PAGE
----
Using this question and answer form to discover a person's perception of love is similar to the electronic logic found in hypericonomy where "the intuitions are not left in the thinker's body but simulated in a machine, augmented by a prosthesis" (Ulmer as cited in O'Gorman, 2006, p. 88). This emergence of intuition outside of the thinker's body is reflected in Freud's and Lacan's discussion of "deferred understanding" (p. 89). They discuss this through the lens of psychoanalysis where a person initially describes a conscious recollection and by doing so they come to terms with an unconscious revelation that emerges. O'Gorman (2006) describes this as "deferred understanding, an understanding-too-late, arrived at by means of a detour through the realm of nonsense..." (p. 89). Although The Love Sonnet Generator does not make use of images or visuals, which are typically associated with hypericonomy, it does still utilize this conscious method of asking questions and receiving responses as a means for discovering the unconscious, or perhaps more accurately something that is difficult to pin down and define, like love. Their own understanding of love is then articulated through a Shakespearean sonnet so that their perception of love can be manifested in some fashion outside of the body.
Through responding to the questions, people are able to discover their own perspectives on love that they may find difficult to articulate through alternative contexts. Essentially, users of the generator are handing over the task of defining love to a machine. Using the form on the main page gives agency to the machine to define what love is for the individual, as the machine is limited to "evaluating the situation according to the logic and rules programmed into them" (Norman, 2009, Kindle Locations 268-269). In this project, the class titled "sonnet" contains the rules and logic by which the machine abides. To that end, each visitor's responses to the questions reveal that there is no single definition of love, just as Bogost (2012) argues after providing 15 different definitions of the video game E.T.. Bogost (2012) explains that "E.T. is never only one of the things just mentioned, nor is it only a collection of all of these things" (Kindle Locations 447-448). Since different user responses create different sonnets, love, too, is never just one of the sonnets generated. Neither is it all of them at once.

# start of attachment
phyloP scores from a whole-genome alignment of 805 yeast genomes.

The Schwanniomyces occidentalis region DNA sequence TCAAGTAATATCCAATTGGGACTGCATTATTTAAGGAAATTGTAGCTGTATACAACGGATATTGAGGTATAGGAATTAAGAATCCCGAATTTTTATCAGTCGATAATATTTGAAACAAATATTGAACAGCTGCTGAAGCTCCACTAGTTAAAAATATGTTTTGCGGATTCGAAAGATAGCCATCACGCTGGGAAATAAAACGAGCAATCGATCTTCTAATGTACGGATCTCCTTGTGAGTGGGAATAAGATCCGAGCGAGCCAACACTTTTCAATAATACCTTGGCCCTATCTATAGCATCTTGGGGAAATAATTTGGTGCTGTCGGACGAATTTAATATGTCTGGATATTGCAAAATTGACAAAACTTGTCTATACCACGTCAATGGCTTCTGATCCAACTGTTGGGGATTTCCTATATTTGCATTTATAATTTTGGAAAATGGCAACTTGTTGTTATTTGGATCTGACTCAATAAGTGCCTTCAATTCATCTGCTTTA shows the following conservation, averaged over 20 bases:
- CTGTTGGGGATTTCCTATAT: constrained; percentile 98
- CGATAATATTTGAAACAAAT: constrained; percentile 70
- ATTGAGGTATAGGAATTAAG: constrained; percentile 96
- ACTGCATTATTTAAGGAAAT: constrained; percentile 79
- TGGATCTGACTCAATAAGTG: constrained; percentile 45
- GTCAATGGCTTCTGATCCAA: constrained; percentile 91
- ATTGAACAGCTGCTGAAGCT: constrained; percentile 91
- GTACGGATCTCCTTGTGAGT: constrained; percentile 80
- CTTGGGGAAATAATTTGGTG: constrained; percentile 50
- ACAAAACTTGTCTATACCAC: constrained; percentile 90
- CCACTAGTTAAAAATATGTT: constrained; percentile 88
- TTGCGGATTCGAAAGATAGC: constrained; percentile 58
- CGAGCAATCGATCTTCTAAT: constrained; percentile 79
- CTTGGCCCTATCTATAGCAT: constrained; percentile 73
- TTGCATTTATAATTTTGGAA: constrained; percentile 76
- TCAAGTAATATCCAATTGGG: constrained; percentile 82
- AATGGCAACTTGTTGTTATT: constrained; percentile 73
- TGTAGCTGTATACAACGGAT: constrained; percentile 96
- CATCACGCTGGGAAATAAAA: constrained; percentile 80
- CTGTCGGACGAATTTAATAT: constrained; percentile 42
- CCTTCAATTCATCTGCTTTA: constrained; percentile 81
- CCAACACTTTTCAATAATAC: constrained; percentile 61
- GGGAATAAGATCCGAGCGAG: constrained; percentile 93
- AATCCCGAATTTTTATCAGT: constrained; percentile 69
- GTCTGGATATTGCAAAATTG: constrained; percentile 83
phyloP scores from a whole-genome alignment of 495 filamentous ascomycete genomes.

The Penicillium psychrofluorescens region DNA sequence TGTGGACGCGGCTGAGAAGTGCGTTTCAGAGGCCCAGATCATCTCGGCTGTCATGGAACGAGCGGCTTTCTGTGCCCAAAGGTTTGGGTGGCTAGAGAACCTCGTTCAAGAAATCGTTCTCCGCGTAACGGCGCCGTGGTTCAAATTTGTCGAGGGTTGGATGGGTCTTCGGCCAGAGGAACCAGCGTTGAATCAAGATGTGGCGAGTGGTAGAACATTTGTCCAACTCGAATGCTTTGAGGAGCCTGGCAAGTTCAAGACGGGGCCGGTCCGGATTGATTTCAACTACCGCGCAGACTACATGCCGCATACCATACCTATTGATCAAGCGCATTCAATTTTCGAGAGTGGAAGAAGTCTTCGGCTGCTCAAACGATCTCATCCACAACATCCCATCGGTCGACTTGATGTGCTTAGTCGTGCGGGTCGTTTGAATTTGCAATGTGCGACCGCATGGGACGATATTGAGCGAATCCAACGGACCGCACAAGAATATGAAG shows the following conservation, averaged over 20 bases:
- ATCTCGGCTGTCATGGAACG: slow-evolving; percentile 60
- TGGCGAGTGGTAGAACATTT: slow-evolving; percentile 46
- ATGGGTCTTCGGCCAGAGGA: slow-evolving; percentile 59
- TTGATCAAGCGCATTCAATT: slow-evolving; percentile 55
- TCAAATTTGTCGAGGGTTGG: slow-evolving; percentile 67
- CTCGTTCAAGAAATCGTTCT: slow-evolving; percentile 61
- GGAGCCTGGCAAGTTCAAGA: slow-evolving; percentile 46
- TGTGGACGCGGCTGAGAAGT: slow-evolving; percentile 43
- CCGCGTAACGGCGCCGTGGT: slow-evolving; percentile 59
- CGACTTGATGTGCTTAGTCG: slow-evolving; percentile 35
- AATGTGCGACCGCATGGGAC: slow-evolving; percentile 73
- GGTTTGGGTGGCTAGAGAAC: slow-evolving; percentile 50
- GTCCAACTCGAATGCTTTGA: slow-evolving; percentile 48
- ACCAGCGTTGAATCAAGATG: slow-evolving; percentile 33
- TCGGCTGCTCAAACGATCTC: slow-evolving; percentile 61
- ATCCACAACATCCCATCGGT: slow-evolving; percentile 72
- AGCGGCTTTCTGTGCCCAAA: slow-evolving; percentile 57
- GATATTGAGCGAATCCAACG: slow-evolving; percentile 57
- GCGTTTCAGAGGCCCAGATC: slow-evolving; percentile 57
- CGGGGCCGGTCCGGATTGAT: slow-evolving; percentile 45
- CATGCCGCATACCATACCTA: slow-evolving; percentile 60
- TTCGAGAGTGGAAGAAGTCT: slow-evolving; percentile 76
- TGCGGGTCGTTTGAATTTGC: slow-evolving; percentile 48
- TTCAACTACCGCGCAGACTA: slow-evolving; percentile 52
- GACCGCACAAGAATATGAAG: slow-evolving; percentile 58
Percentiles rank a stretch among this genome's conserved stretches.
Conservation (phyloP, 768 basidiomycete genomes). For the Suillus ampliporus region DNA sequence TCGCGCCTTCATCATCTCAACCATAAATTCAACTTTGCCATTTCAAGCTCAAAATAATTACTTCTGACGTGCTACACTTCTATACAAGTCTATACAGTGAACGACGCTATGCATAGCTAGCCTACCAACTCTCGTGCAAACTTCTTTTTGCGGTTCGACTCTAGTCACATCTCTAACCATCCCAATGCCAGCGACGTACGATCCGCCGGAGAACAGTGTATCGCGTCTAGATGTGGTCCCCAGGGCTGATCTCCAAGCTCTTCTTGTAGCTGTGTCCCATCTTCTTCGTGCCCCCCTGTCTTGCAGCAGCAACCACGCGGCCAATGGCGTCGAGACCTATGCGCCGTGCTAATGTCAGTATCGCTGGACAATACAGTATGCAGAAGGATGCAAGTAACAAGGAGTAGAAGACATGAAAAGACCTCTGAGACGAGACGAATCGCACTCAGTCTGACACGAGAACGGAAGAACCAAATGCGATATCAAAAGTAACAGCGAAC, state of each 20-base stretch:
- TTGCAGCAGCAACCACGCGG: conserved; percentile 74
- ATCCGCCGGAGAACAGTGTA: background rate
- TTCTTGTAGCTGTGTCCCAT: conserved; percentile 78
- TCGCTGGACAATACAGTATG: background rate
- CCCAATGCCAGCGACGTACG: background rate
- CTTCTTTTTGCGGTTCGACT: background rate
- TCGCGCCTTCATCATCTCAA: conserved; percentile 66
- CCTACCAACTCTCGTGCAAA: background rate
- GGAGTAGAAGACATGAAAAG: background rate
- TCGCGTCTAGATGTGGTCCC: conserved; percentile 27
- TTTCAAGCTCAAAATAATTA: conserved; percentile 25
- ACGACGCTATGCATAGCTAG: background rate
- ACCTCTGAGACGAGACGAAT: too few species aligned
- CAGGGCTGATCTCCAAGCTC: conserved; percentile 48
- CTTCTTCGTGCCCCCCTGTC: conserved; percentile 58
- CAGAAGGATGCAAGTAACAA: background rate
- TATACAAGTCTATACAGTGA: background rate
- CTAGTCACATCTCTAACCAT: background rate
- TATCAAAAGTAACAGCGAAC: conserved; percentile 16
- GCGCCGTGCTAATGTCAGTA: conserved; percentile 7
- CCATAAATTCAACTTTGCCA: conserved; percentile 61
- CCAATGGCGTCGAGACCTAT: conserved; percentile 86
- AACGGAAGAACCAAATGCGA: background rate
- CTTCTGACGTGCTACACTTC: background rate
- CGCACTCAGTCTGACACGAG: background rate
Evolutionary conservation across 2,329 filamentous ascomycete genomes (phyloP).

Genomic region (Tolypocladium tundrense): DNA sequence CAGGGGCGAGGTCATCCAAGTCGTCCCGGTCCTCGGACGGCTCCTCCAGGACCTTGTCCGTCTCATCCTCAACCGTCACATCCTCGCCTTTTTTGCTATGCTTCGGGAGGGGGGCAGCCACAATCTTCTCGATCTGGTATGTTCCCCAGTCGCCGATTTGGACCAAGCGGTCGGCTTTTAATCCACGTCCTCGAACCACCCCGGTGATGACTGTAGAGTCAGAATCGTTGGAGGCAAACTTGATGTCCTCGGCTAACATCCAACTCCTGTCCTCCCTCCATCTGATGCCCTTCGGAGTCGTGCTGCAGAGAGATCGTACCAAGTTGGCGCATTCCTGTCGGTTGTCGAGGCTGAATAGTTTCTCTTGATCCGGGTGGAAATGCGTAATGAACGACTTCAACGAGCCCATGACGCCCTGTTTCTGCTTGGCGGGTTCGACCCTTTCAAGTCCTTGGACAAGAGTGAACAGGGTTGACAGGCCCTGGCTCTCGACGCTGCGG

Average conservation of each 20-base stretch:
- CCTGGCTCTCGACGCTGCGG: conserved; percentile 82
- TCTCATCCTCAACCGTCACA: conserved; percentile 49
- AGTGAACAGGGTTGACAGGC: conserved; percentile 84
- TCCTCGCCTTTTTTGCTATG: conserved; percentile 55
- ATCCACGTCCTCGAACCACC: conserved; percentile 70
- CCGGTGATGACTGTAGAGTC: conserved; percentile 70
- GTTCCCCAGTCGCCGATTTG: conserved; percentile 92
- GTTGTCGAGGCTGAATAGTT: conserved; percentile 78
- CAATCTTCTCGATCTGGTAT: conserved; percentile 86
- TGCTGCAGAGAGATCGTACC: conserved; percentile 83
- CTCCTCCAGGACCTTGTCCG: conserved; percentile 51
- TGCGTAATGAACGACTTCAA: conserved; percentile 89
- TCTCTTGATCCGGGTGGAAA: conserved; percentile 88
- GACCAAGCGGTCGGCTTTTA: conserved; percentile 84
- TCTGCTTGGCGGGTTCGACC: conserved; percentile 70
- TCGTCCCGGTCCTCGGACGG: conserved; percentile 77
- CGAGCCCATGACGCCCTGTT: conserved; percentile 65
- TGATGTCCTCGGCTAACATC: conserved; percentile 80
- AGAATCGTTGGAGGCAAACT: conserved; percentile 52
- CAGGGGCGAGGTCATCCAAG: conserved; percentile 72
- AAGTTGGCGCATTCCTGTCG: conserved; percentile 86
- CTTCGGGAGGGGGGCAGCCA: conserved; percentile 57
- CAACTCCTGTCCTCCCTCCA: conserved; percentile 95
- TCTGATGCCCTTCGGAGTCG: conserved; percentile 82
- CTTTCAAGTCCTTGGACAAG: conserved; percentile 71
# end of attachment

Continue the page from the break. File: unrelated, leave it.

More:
Bogost, I. (2012). Alien phenomenology, or what it's like to be a thing. [Kindle edition]. Retrieved from Amazon.com
Norman, D. (2009). The design of future things. [Kindle edition]. Retrieved from Amazon.com
O'Gorman, M. (2006). E-crit: Digital media, critical theory, and the humanities. Toronto, Canada: University of Toronto Press.
Ramsay, S. (2011). Reading machines: Toward an algorithmic criticism. Urbana, IL: University of Illinois Press.